23 October 2007
Roughly a decade after I was the Anyone Can Host contest runner up, there was the Seattle Songwriters' Showcase. Each artist, after singing up early in the evening, got to do two songs, originals only. Not playing the guitar or having anyone to accompany me was not going to hold me back. In school I played the violin. In third grade, doing a solo in front of the entire elementary school helped sow the seeds of resolution. Instead of melting down under the nervous energy, somehow I found a way to focus that back around to my advantage and play with more feeling. How did you handle it when you were first starting, under the spotlight, ready or not? When it's show time, does something special kick in?
Creativity often comes in waves. Having an outlet can be the earthquake behind the tsunami. The last trip to Europe, after Miami, it seemed that writing songs came more naturally. This progression continued in Vegas, where I had some demos produced, so by this time there was a backlog of songs that had never been heard. So I sang a capella, every week something different. After a few months, I worked out a deal with Jeff Tassin, the guy running the showcase, to produce some of my songs. I took out a loan from my credit union to buy a new sequencer, a Roland S-50, for his garage studio. We agreed on a price per song as payment for the equipment. While they were originally intended as demos, there was a cassette called the Collectors' Edition that I sold a few hundred copies of in my store, or gave away to pretty women. Almost all of what we did turned out to be new songs written at the same time, not backlog.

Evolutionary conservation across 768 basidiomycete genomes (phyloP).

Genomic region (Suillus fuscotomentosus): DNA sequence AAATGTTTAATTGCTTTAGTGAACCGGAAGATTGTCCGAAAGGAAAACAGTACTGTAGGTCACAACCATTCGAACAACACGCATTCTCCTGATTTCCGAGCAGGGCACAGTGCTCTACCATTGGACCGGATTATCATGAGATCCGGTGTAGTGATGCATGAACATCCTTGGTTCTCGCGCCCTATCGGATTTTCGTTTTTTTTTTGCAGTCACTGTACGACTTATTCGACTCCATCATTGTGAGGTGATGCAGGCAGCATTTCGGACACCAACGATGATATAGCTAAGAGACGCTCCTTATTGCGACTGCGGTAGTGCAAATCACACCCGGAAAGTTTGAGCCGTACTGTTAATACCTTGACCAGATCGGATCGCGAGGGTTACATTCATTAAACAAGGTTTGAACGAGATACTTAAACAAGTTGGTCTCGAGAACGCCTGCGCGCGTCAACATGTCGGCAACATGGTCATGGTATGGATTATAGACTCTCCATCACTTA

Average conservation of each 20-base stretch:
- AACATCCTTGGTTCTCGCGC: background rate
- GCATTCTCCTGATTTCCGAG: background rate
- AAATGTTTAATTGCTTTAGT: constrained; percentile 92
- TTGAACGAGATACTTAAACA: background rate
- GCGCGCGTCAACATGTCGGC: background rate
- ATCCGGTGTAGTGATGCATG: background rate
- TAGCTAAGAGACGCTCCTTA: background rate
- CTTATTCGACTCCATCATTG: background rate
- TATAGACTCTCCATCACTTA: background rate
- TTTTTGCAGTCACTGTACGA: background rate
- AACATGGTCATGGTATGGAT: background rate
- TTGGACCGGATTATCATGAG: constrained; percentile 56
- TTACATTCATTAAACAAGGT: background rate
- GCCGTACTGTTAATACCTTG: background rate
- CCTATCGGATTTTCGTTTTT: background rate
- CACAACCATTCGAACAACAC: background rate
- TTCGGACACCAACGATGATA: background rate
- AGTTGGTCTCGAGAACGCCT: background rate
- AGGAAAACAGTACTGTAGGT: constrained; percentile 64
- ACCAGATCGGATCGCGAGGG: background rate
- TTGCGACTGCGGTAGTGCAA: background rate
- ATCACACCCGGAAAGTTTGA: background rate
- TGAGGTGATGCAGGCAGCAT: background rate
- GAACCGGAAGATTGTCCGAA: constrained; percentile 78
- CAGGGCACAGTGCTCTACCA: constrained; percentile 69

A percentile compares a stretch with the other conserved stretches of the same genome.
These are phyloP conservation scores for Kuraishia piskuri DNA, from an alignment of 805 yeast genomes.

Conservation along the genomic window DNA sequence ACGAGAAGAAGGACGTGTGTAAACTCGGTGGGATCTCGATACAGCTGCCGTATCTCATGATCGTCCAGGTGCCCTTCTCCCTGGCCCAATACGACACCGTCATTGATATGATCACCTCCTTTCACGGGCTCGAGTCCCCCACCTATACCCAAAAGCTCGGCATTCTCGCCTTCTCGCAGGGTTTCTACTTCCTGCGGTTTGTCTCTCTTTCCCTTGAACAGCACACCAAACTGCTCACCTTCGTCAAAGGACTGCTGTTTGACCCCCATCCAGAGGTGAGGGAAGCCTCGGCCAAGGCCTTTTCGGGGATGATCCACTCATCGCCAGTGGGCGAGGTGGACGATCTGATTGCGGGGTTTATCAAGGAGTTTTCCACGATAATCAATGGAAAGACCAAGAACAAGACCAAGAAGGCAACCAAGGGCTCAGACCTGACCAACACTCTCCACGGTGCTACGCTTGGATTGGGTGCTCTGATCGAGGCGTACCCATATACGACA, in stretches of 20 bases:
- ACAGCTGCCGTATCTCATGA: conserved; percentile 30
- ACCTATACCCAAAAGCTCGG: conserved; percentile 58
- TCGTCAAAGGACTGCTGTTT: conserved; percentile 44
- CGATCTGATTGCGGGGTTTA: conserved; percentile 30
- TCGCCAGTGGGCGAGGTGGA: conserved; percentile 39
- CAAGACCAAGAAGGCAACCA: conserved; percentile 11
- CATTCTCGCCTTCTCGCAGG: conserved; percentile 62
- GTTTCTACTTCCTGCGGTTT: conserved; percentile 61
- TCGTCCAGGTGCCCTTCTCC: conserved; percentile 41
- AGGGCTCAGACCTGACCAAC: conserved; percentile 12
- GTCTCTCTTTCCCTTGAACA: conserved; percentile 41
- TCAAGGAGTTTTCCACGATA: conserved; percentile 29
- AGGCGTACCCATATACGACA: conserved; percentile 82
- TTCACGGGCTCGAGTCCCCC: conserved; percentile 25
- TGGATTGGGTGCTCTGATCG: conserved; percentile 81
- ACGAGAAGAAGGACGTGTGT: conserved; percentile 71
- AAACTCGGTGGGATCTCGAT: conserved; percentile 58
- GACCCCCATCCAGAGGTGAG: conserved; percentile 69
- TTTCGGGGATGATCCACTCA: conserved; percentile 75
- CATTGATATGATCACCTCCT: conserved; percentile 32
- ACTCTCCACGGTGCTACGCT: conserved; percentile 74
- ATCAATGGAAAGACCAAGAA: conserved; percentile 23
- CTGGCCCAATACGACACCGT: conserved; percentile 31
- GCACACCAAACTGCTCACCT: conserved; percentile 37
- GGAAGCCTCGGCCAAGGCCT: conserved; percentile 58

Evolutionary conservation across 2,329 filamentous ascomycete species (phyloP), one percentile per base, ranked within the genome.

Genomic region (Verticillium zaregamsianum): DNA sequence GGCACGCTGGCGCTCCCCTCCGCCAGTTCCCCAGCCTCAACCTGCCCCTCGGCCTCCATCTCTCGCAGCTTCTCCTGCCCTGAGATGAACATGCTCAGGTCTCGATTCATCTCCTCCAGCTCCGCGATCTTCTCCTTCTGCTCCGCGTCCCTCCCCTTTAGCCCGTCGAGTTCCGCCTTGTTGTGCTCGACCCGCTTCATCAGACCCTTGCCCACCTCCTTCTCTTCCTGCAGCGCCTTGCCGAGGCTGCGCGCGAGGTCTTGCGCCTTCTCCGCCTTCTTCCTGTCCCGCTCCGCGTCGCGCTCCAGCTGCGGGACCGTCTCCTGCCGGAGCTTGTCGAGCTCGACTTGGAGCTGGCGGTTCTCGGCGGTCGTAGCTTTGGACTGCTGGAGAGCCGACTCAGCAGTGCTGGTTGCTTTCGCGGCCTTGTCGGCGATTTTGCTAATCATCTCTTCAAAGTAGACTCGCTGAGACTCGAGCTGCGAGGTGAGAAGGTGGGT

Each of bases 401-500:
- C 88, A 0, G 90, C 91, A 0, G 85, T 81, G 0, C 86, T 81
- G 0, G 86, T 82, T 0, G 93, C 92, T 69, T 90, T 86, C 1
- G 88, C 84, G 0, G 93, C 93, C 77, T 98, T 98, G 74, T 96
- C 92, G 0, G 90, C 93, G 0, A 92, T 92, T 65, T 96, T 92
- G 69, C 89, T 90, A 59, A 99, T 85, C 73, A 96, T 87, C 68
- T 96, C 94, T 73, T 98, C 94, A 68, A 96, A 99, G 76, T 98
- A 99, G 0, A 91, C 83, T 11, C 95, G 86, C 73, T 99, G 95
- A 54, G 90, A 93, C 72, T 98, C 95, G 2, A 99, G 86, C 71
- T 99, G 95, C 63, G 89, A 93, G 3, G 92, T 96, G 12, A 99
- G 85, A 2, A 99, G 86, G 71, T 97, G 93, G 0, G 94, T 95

There was a best of, anniversary night that I ended of being one of the highlights of. This got on local television and people would recognize me in the supermarket. I sent demos out and got a publishing deal with a record company in England, but nothing came of it. It wasn't enough to merely sing, I had to go wild with props and costumes. One guy who saw me at my weekly restaurant gig said people would pay top cover and stand in line to see me in LA. But an influential group of suburban snobs got me axed after leaving the owner notes calling me a velcro leather nazi, my lyrics morbid and stating that they did not come there to be whipped. Some people just don't get it.
Think my act may have gone down better in New York? I'm not dead yet....
May the song in your heart be a happy one,